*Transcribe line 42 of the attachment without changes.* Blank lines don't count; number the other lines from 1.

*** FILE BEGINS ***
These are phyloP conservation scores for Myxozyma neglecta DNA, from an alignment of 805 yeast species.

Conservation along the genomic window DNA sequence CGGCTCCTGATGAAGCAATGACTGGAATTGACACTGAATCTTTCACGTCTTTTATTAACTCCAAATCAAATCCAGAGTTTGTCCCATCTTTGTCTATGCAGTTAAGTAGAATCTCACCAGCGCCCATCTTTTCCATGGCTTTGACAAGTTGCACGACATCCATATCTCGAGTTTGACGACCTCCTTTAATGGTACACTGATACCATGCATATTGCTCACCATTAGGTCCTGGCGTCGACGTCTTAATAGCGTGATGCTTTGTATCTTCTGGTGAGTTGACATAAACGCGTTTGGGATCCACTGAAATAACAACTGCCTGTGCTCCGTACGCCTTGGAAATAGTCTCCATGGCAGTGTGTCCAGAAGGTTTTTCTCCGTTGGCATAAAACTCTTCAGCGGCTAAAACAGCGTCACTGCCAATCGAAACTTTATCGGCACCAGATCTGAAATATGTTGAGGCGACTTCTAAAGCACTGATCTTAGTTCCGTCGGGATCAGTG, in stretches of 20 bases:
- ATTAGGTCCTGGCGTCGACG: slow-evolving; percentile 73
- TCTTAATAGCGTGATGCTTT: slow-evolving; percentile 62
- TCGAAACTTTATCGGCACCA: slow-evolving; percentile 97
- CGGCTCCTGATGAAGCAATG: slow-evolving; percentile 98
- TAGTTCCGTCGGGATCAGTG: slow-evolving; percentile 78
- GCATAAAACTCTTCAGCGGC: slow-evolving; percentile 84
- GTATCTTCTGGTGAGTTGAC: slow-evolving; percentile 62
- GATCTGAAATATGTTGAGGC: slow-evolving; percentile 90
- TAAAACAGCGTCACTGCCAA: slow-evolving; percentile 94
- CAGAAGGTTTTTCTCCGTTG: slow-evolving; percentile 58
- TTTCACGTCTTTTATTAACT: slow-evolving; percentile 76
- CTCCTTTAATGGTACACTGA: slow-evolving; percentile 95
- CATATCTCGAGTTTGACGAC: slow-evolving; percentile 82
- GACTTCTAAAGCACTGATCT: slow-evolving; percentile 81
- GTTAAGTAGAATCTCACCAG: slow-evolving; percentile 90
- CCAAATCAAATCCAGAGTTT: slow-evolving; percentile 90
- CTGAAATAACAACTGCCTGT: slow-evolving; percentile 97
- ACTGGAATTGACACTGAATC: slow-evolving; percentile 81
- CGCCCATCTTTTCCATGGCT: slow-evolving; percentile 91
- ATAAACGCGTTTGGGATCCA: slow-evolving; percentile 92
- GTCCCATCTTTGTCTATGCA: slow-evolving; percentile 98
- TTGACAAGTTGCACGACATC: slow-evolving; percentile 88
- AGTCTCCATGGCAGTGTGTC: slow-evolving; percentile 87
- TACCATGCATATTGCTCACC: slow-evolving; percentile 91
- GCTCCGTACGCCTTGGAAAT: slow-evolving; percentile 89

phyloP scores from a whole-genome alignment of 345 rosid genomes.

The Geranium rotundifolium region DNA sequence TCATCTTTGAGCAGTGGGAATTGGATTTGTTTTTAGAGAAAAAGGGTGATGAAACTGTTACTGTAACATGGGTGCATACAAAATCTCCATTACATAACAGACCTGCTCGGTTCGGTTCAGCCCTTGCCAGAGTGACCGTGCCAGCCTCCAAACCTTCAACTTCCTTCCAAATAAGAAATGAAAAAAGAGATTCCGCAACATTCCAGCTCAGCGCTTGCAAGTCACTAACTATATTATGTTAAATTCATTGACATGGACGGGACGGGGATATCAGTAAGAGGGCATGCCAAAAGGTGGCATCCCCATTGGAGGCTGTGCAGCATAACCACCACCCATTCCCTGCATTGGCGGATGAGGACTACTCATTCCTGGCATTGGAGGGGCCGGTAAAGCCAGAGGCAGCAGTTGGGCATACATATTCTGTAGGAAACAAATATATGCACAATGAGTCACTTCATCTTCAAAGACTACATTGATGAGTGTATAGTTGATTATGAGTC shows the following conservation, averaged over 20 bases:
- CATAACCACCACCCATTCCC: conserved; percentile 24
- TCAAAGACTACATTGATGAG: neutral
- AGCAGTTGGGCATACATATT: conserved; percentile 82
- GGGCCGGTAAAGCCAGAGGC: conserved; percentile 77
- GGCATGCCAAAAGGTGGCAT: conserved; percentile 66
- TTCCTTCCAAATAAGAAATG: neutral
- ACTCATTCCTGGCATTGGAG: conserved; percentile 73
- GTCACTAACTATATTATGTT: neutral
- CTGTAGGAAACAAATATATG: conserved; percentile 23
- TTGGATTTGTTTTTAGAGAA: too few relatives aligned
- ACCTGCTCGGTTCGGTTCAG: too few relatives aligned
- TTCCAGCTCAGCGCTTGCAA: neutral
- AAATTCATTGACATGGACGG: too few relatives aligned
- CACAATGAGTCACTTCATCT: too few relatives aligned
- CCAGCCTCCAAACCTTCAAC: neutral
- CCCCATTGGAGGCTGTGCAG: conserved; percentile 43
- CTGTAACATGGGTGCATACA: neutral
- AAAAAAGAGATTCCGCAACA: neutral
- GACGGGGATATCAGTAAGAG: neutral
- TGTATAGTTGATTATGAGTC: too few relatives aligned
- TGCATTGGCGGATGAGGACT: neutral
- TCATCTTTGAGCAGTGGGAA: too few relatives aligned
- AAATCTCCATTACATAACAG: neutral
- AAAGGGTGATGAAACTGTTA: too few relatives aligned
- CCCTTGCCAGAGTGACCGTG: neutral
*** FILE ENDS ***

- AAATTCATTGACATGGACGG: too few relatives aligned